The White Room

Posted in Audio by - November 09, 2018
The White Room

Released February 2014

Following an intriguing departure from the Dark Eyes narrative of Molly O’Sullivan that featured so prominently in the first box set to begin the second, the bold World War I VAD gloriously steps back into the limelight in ‘The White Room’ by Alan Barnes. Now on Baker Street back in London, Molly continues with her chosen vocation of helping those in need, but when the Doctor suddenly careens back into her life, a dangerous scheme that has been quietly developing around her suddenly bursts forth, and only the mysterious Surgeon General can provide the needed answers.

Quite wondrously, Molly is quick to point out that she is perfectly happy with her life when the Doctor reappears, ensuring he understands that she has been not idly sitting about pining for his return. However, her obvious happiness upon initially seeing him quickly dissipates when her eyes again turn to their famed dark hue that coincides with the reactivation of the retrogenitor particles that should no longer exist. As time begins to go haywire around the two once again, it’s clear from the start that Molly has retained her wherewithal and calm composure to handle any strangeness thrown at her, and Ruth Bradley effortlessly imbues a more relaxed and open nature to her character while Paul McGann and she instantly rekindle the immense chemistry they so wondrously crafted over their previous four stories together.

As with ‘The Traitor,’ ‘The White Room’ puts the Doctor in more of a background role, still allowing him to definitively influence events but very much putting the focus on his dynamic female counterpart. Indeed, the Doctor has rarely had to so little to set the central conflict in action as his simple appearance in the TARDIS along with its artron energy activates a temporal virus, one that allows them to step back through time when in contact with the affected Shaun as certain events take on a repetitive nature around them. As Doctor Herbert Goring carries out his research on a plague farm built upon an old plague well, the facilities provide the perfect working outpost for a Viyran who has itself been infected and thrust into this location and who now seeks to draw the attention of its compatriots to its whereabouts so far in their relative past. The Viyrans are easily one of the most effective audio creations that Big Finish has yet introduced to the worlds of Doctor Who, and it’s wonderful to see their cunning and mercilessness continue to develop even in a more standalone nature, especially as a prelude to Charlotte Pollard again featuring alongside them in the debut of her own series. Rather cleverly, the fear that the Viyrans may just destroy all life on the planet to eradicate this virus after the Doctor suggests that it may have already spread globally due to human contact and travel is neatly circumvented by the Doctor reminding the Viyran of just who patient zero is as the truth behind viral remains that first drew the Viyran to this time and location become known.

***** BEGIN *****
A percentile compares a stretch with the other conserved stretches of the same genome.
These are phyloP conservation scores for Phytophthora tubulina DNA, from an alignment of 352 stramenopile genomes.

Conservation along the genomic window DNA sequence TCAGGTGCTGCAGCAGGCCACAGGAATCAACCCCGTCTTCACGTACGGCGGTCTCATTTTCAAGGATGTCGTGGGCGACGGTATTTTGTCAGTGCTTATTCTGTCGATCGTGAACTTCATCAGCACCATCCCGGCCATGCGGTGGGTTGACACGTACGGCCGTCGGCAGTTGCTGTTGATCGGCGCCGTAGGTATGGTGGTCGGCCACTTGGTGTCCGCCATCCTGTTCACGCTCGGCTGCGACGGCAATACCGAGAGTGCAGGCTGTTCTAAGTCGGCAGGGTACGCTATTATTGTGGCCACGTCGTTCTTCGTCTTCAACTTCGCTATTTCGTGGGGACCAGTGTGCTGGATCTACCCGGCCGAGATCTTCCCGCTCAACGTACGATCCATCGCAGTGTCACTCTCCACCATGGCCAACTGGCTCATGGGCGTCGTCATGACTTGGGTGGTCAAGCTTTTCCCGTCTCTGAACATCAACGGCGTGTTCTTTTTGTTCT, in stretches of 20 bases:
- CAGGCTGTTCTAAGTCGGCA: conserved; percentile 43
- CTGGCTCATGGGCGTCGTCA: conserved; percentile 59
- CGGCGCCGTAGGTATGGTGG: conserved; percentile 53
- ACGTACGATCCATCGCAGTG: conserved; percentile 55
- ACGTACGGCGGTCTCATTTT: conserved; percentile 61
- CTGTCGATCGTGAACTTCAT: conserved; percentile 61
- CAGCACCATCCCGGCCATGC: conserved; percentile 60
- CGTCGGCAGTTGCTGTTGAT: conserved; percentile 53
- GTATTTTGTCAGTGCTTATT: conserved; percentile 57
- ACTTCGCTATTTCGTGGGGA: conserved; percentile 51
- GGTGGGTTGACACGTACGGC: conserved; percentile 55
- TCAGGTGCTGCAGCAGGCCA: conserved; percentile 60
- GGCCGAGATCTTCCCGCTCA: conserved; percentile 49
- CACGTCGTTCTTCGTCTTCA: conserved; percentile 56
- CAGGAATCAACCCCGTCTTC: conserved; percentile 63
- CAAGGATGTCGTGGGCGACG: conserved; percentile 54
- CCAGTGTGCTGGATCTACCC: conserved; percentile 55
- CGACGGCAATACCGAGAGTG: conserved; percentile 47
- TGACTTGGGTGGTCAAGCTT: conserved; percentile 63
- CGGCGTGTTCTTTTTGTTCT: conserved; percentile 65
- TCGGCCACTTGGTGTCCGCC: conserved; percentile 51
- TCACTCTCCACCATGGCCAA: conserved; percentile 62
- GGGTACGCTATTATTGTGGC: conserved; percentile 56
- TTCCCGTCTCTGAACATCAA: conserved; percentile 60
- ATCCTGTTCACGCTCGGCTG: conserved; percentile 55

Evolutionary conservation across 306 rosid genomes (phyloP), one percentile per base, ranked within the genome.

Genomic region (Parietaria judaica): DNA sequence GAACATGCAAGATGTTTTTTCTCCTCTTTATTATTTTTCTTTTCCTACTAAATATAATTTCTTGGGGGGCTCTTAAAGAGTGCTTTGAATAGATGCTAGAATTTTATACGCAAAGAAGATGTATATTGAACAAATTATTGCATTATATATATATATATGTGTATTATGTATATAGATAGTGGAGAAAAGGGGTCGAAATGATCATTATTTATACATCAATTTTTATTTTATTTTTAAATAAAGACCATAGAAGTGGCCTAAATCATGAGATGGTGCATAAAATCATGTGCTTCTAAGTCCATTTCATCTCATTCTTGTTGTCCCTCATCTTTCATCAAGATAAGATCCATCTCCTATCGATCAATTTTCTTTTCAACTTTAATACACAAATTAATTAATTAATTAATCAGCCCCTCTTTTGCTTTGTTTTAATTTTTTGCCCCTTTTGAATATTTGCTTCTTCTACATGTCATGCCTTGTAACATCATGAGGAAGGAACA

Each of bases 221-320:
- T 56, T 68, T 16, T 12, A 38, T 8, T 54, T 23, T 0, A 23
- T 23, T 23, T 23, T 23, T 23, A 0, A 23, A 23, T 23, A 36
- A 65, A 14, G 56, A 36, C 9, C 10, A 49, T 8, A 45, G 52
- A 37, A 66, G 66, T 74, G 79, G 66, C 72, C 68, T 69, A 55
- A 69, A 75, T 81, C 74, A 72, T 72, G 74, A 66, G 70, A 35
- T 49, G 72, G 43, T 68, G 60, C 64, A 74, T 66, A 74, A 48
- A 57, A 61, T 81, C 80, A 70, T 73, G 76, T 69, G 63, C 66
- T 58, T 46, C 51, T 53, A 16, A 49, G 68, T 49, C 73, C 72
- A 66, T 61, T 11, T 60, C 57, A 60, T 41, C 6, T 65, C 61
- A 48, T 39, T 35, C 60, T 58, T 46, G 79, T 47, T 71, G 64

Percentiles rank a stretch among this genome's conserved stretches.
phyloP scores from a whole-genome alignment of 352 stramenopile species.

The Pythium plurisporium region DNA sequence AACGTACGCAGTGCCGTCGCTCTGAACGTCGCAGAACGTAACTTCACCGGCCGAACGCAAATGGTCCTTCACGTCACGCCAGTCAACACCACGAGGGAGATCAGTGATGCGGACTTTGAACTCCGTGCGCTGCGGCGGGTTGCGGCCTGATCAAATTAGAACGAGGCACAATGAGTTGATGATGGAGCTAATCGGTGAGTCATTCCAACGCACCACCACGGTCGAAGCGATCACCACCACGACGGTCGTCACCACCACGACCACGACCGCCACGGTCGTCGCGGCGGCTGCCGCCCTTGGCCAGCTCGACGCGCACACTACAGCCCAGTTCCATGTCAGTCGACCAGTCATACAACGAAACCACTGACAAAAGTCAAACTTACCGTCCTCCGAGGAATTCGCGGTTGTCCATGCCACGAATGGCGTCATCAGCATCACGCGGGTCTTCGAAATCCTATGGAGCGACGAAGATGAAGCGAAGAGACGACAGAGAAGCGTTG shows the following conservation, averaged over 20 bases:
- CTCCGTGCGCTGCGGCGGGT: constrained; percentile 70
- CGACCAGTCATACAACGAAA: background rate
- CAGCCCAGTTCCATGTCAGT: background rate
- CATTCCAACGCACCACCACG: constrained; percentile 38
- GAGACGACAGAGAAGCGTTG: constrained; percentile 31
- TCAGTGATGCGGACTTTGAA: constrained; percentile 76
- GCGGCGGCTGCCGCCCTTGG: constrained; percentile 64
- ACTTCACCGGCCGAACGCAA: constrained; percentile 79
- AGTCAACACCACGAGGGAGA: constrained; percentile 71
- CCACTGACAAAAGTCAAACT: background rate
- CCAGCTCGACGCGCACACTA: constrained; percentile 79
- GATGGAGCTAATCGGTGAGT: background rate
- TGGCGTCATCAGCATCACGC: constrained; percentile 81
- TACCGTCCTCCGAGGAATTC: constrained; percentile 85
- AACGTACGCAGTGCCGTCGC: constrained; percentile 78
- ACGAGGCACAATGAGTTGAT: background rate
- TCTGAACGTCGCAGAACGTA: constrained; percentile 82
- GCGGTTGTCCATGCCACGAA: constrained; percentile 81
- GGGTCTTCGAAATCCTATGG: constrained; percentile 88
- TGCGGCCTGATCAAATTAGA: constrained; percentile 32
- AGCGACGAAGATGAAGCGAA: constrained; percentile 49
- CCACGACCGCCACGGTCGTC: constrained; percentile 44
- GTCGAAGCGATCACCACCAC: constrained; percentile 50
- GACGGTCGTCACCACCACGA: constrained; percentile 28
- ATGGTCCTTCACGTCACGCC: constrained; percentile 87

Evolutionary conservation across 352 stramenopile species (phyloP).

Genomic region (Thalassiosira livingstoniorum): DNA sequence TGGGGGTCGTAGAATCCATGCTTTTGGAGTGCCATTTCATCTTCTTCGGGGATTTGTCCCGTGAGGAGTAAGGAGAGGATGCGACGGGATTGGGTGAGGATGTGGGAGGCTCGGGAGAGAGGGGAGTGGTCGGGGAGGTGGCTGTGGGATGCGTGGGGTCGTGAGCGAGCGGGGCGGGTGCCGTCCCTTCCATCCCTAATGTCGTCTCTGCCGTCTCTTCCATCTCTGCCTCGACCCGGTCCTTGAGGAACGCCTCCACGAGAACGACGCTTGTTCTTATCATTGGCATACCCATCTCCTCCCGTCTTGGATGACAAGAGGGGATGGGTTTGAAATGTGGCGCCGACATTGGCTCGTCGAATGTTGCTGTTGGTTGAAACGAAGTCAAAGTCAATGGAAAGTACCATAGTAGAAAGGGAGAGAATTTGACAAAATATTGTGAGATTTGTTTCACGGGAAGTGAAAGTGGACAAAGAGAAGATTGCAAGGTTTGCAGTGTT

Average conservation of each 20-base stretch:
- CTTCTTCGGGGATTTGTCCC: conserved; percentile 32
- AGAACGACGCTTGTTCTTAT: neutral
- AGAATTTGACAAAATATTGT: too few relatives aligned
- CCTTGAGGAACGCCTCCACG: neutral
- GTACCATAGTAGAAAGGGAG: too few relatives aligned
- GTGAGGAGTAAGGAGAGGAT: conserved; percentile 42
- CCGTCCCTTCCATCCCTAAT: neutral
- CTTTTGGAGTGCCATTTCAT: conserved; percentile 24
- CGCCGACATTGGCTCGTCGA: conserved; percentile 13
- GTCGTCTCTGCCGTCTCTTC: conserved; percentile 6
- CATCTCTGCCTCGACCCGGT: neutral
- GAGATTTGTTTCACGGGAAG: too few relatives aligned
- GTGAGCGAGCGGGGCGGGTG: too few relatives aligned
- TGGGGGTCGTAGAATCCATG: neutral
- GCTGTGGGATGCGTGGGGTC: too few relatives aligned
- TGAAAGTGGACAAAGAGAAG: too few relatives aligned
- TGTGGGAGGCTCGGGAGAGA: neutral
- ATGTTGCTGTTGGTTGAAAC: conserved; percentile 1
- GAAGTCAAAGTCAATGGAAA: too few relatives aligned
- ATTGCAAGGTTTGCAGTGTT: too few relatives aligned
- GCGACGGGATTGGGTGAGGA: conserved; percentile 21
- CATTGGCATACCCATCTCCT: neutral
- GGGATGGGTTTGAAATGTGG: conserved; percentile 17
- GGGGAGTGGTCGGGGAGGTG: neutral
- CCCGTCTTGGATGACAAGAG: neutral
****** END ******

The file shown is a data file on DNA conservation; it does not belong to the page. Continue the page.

By necessity in order to reunite the Doctor with Molly, ‘The White Room’ relies on quite a bit of coincidence regarding Doctor Goring’s vocation and location that the Viyran is able to assume control of as Molly’s apparent immunity draws its focus. Nonetheless, the end result is another auditory delight that rewards long-term Big Finish fans with several returning elements from previous releases spanning multiple ranges while still taking the time to adequately but not cumbersomely explaining those same elements to those only familiar with the events of Dark Eyes. Barnes works under the assumption that Molly’s backstory from the previous set is a known quantity at this time, and this helps to create the sense that this truly is a burgeoning epic that will only continue to develop more and more. ‘The White Room’ is just about as far removed from ‘The Traitor’ as a story can be in every regard, and at least yet the exact reason for this particular viral-based story is unknown beyond reuniting the two leads, but that wild variability instills a true element of unpredictability to this second set as questions are still left unanswered but anticipation remains high going into the second half.

  • Release Date: 2/2014
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